In celebration of his new book, Labyrinth of Ice, we talked with author Buddy Levy to learn a little bit more about his research, journey, and what attracted him to this project. The following Q&A is a candid conversation about the retelling of the Greely Expedition, a harrowing adventure in the Arctic North.
Labyrinth of Ice required extensive research. Did you do any traveling or visit any exciting places while researching the book?
I have been fortunate to travel to some amazing places doing research for my books. The two favorites are the Amazon rainforest and Greenland, the latter of which figures prominently in Labyrinth of Ice. I drew extensively from an experience I had traveling in Greenland, where I spent a few weeks in a dramatic and enchanting village called Tasiilaq, on the southeastern shore of the island. I trekked through the mountains for many days and traveled the fiords by boat among enormous icebergs, absolutely awed by the size, scope, and danger of the place.
The physical, on-the-ground experience proved incredibly useful for Labyrinth of Ice, aiding my descriptions of the landscapes that Greely and his men encountered on their many explorations of discovery. Seeing the vast expanses, summiting jagged peaks, and moving by boat through berg-strewn, freezing waters was exhilarating and gave me a real insight and connection to the Arctic north.
What attracted you to the story of Greely’s expedition?
I was attracted to the Greely Expedition because of how unique it was, combining exploration and an attempt to the North Pole with serious scientific inquiry. Greely and his men were able to conduct two years of experiments—measuring ice and snow depths, tidal movements, magnetism, atmospheric, air and water temperatures—while also making profoundly difficult expeditions into previously unknown lands and seas. And embedded into all of this was an incredible survival and rescue story.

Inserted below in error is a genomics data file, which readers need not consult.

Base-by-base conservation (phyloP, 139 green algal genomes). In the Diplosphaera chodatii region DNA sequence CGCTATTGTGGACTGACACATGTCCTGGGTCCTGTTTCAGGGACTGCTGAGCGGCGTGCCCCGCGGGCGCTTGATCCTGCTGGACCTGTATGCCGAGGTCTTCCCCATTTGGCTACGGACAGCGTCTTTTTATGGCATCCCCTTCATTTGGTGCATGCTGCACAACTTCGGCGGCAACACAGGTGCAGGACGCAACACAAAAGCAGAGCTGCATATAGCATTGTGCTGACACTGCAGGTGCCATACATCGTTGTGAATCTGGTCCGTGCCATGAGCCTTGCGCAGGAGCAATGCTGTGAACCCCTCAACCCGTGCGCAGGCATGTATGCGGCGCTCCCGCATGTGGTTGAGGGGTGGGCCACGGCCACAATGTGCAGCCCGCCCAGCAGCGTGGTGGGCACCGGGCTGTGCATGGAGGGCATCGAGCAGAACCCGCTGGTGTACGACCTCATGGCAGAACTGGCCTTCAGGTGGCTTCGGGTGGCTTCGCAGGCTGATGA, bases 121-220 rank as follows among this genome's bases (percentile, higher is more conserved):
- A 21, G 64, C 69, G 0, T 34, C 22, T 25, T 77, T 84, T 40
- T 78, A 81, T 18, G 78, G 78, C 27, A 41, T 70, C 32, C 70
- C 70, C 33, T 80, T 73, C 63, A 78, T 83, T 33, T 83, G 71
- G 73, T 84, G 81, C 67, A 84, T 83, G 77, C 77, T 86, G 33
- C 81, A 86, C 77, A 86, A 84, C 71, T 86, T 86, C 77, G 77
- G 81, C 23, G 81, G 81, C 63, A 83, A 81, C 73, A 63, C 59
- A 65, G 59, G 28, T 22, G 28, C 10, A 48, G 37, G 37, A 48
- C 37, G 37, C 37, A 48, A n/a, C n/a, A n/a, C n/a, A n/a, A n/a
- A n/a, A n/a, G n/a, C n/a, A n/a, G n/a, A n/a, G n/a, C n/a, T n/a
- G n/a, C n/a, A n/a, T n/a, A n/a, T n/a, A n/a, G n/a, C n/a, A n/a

How long did it take you to put this book together?
It took about two years for me to research and write the book.
Was there anything you learned about Greely’s expedition that shocked you?
There were a couple of shocking revelations for me. One was the cannibalism, of course. I’ve long held a fascination with cannibalism, having read various accounts of the Donner Party as well as following the 1972 plane crash in the Andes, in which survivors resorted to cannibalism to stay alive. The other thing that was pretty shocking was the inaction on the part of the U.S. government to expedite rescue missions. Robert Todd Lincoln—Abraham Lincoln’s first son and Secretary of War—was against Arctic exploration because it was expensive and dangerous. His foot dragging held up aid and action when it was most needed. The sloth of governmental bureaucracy doomed a number of Greely’s men.
Can you explain why Greely’s discoveries are still important and relevant today?
Many of Greely’s discoveries bear relevance today, particularly in light of the pervasive global warming and melting polar ice. Greely recorded some 500 daily readings for two consecutive years—and current scientists are able to compare today’s ice depths and average temperatures to those that Greely recorded. Additionally, Greely advanced human knowledge and understanding in auroral phenomena, meteorology, and especially climate. By studying and comparing Greely’s observations, scientists have determined unequivocally that northern seas have become warmer and sea ice has diminished considerably. Glaciers have declined, and permafrost has thawed, all of which have transformed entire ecosystems.
Would you have joined Greely’s expedition if you had lived back then, not knowing what they would experience during the expedition?